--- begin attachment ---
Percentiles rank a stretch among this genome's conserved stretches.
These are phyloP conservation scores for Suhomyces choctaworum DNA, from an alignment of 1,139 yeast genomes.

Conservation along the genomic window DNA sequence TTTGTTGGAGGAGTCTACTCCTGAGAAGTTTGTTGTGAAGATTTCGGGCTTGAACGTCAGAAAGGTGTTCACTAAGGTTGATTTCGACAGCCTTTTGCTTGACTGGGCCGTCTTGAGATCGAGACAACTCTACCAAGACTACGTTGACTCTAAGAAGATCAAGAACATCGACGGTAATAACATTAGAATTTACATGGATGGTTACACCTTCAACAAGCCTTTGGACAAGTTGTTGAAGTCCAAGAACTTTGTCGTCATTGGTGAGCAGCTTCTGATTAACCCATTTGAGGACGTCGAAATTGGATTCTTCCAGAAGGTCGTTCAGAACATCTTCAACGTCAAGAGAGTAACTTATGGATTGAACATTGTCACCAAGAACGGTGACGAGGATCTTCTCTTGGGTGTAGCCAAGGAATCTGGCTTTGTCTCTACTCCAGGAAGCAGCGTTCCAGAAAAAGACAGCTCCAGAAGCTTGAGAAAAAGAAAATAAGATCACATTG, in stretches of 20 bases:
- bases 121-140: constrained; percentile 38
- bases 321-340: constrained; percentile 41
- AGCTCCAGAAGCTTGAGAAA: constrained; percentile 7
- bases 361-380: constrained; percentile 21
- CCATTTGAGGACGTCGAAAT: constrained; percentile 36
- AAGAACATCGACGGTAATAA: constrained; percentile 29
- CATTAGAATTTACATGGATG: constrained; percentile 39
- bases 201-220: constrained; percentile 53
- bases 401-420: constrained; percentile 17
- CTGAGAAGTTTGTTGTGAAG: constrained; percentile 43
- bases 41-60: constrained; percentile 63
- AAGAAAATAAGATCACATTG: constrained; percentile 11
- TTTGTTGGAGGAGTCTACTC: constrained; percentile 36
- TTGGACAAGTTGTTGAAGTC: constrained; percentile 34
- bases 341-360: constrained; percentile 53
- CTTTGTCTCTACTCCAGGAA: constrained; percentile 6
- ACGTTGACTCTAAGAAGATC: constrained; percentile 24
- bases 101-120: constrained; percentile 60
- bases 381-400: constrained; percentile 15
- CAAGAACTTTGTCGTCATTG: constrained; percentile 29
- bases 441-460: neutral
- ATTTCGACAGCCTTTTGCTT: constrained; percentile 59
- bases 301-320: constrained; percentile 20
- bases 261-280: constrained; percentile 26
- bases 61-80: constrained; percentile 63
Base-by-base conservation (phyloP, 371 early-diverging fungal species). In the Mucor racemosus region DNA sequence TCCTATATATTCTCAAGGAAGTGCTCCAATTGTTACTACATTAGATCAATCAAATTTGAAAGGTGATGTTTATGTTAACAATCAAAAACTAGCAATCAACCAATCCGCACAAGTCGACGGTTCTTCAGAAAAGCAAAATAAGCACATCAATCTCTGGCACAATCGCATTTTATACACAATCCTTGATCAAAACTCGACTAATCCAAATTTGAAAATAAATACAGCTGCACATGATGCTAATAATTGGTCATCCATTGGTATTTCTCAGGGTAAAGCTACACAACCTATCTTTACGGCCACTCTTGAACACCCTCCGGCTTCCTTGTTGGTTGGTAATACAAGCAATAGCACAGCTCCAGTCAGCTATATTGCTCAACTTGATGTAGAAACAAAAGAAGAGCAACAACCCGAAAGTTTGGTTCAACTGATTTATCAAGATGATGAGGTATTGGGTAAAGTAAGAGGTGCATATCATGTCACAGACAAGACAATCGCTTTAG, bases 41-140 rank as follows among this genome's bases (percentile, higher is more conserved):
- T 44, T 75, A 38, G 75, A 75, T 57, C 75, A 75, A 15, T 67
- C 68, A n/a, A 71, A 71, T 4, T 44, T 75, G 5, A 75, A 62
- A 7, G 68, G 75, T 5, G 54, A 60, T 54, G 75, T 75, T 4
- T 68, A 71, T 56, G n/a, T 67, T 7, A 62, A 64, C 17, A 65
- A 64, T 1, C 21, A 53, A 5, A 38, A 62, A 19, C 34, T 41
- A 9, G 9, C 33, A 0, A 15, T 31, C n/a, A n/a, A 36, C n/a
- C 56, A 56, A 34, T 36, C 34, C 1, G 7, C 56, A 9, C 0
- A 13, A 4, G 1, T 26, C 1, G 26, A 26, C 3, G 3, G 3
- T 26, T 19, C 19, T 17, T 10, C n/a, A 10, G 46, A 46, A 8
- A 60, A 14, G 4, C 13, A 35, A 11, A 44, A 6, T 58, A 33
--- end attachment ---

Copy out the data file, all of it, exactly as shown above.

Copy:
Percentiles rank a stretch among this genome's conserved stretches.
These are phyloP conservation scores for Suhomyces choctaworum DNA, from an alignment of 1,139 yeast genomes.

Conservation along the genomic window DNA sequence TTTGTTGGAGGAGTCTACTCCTGAGAAGTTTGTTGTGAAGATTTCGGGCTTGAACGTCAGAAAGGTGTTCACTAAGGTTGATTTCGACAGCCTTTTGCTTGACTGGGCCGTCTTGAGATCGAGACAACTCTACCAAGACTACGTTGACTCTAAGAAGATCAAGAACATCGACGGTAATAACATTAGAATTTACATGGATGGTTACACCTTCAACAAGCCTTTGGACAAGTTGTTGAAGTCCAAGAACTTTGTCGTCATTGGTGAGCAGCTTCTGATTAACCCATTTGAGGACGTCGAAATTGGATTCTTCCAGAAGGTCGTTCAGAACATCTTCAACGTCAAGAGAGTAACTTATGGATTGAACATTGTCACCAAGAACGGTGACGAGGATCTTCTCTTGGGTGTAGCCAAGGAATCTGGCTTTGTCTCTACTCCAGGAAGCAGCGTTCCAGAAAAAGACAGCTCCAGAAGCTTGAGAAAAAGAAAATAAGATCACATTG, in stretches of 20 bases:
- bases 121-140: constrained; percentile 38
- bases 321-340: constrained; percentile 41
- AGCTCCAGAAGCTTGAGAAA: constrained; percentile 7
- bases 361-380: constrained; percentile 21
- CCATTTGAGGACGTCGAAAT: constrained; percentile 36
- AAGAACATCGACGGTAATAA: constrained; percentile 29
- CATTAGAATTTACATGGATG: constrained; percentile 39
- bases 201-220: constrained; percentile 53
- bases 401-420: constrained; percentile 17
- CTGAGAAGTTTGTTGTGAAG: constrained; percentile 43
- bases 41-60: constrained; percentile 63
- AAGAAAATAAGATCACATTG: constrained; percentile 11
- TTTGTTGGAGGAGTCTACTC: constrained; percentile 36
- TTGGACAAGTTGTTGAAGTC: constrained; percentile 34
- bases 341-360: constrained; percentile 53
- CTTTGTCTCTACTCCAGGAA: constrained; percentile 6
- ACGTTGACTCTAAGAAGATC: constrained; percentile 24
- bases 101-120: constrained; percentile 60
- bases 381-400: constrained; percentile 15
- CAAGAACTTTGTCGTCATTG: constrained; percentile 29
- bases 441-460: neutral
- ATTTCGACAGCCTTTTGCTT: constrained; percentile 59
- bases 301-320: constrained; percentile 20
- bases 261-280: constrained; percentile 26
- bases 61-80: constrained; percentile 63
Base-by-base conservation (phyloP, 371 early-diverging fungal species). In the Mucor racemosus region DNA sequence TCCTATATATTCTCAAGGAAGTGCTCCAATTGTTACTACATTAGATCAATCAAATTTGAAAGGTGATGTTTATGTTAACAATCAAAAACTAGCAATCAACCAATCCGCACAAGTCGACGGTTCTTCAGAAAAGCAAAATAAGCACATCAATCTCTGGCACAATCGCATTTTATACACAATCCTTGATCAAAACTCGACTAATCCAAATTTGAAAATAAATACAGCTGCACATGATGCTAATAATTGGTCATCCATTGGTATTTCTCAGGGTAAAGCTACACAACCTATCTTTACGGCCACTCTTGAACACCCTCCGGCTTCCTTGTTGGTTGGTAATACAAGCAATAGCACAGCTCCAGTCAGCTATATTGCTCAACTTGATGTAGAAACAAAAGAAGAGCAACAACCCGAAAGTTTGGTTCAACTGATTTATCAAGATGATGAGGTATTGGGTAAAGTAAGAGGTGCATATCATGTCACAGACAAGACAATCGCTTTAG, bases 41-140 rank as follows among this genome's bases (percentile, higher is more conserved):
- T 44, T 75, A 38, G 75, A 75, T 57, C 75, A 75, A 15, T 67
- C 68, A n/a, A 71, A 71, T 4, T 44, T 75, G 5, A 75, A 62
- A 7, G 68, G 75, T 5, G 54, A 60, T 54, G 75, T 75, T 4
- T 68, A 71, T 56, G n/a, T 67, T 7, A 62, A 64, C 17, A 65
- A 64, T 1, C 21, A 53, A 5, A 38, A 62, A 19, C 34, T 41
- A 9, G 9, C 33, A 0, A 15, T 31, C n/a, A n/a, A 36, C n/a
- C 56, A 56, A 34, T 36, C 34, C 1, G 7, C 56, A 9, C 0
- A 13, A 4, G 1, T 26, C 1, G 26, A 26, C 3, G 3, G 3
- T 26, T 19, C 19, T 17, T 10, C n/a, A 10, G 46, A 46, A 8
- A 60, A 14, G 4, C 13, A 35, A 11, A 44, A 6, T 58, A 33